Hi Cleaning Nation! Having new cleaners on the podcast is always great because they are growing and learning right along with you. They also have the wisdom to be learned from as they are figuring out what does and doesn’t work in the cleaning business world. Today, we have Sarah Gaborik who started Coastal Cleaning Crew in Indian Rocks Beach, Florida in January of 2020. She specializes in vacation rentals and residential cleanings. Come listen in as she and our own Tracey Thompson chat about the ups and downs of starting a cleaning business during covid, learning from mistakes, and how to use them as an opportunity to do better.
One of the toughest issues Sarah had to face in the first 14 months after starting her business was how to properly train cleaning employees. She is a very visual, hands-on learner and assumed those she hired would be the same way. After months of frustrating experiences of trying to go in and show potential employees how to clean without the desired outcome she was hoping for, she finally realized she needed to get a better system in place. She also realized that she couldn’t expect everyone she hired to have the same learning style as her. She started writing things down in detail so that those who learned better through reading would be able to perform at a higher level. She immediately started seeing positive results and began to understand the power of systems. Not only that but she realized that having systems that set her employees up for success improved the overall culture of her team as well.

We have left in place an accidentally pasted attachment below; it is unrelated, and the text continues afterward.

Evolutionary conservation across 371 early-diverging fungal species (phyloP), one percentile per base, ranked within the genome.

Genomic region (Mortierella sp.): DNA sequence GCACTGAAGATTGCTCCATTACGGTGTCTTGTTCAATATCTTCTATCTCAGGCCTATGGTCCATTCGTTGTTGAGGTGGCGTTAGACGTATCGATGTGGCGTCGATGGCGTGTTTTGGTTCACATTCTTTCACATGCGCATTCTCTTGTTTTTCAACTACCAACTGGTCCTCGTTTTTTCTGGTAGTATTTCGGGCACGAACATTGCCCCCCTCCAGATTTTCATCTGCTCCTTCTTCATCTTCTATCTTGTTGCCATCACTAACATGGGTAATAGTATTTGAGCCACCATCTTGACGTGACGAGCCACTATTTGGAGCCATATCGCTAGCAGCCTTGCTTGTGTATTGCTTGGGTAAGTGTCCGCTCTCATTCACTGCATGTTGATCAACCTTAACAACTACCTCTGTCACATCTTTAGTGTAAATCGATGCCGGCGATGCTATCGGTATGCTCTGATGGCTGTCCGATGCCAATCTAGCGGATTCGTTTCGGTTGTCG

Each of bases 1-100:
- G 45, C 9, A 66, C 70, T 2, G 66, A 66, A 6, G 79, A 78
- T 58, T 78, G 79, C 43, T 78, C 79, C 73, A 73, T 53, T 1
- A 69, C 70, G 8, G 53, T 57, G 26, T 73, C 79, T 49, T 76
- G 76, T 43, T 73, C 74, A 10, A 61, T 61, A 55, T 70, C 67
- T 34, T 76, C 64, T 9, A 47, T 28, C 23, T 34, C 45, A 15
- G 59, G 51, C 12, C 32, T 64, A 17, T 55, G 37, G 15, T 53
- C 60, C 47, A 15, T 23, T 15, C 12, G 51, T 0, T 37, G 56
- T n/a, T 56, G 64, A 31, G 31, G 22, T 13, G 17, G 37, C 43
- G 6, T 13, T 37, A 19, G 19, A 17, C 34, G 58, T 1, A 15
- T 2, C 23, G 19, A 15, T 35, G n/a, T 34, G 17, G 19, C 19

The biggest thing that Sarah would advise someone who was in her previous position of being a solo cleaner who was trying to grow her business, would be to know yourself and take yourself out of the spotlight. Understand that when your business grows, it’s not going to be all about you and the type of cleaner that you are personally. It’s going to be about you as a business. But that doesn’t mean you aren’t still involved. You still represent the business, as do your employees, but in your case, you represent that on a higher level as a business owner rather than a person who goes into houses and cleans.
Once you make that mindset shift, it allows you to look outside yourself and ask what does your business really need to grow. What kind of people are you looking for and what do you need to provide those people in order to build that culture and success you’re all wanting to achieve.
The biggest aha for Sarah came when she realized that in order to grow, she needed to get outside her comfort zone. Often the hardest, most uncomfortable decisions she made ended up making the biggest difference in the growth of her business. She learned to lean into that discomfort and trust that if she is going outside of that, it probably means she is moving in the right direction.
Along with that, she learned the power of being willing to get it wrong. To do your crappy 1.0 version as Mike calls it and get it out into the world until you can get a 2.0 version and so on
Systems, core values, and getting out of your comfort zone are the keys to growing your business and building a company instead of having a job where you clean every day.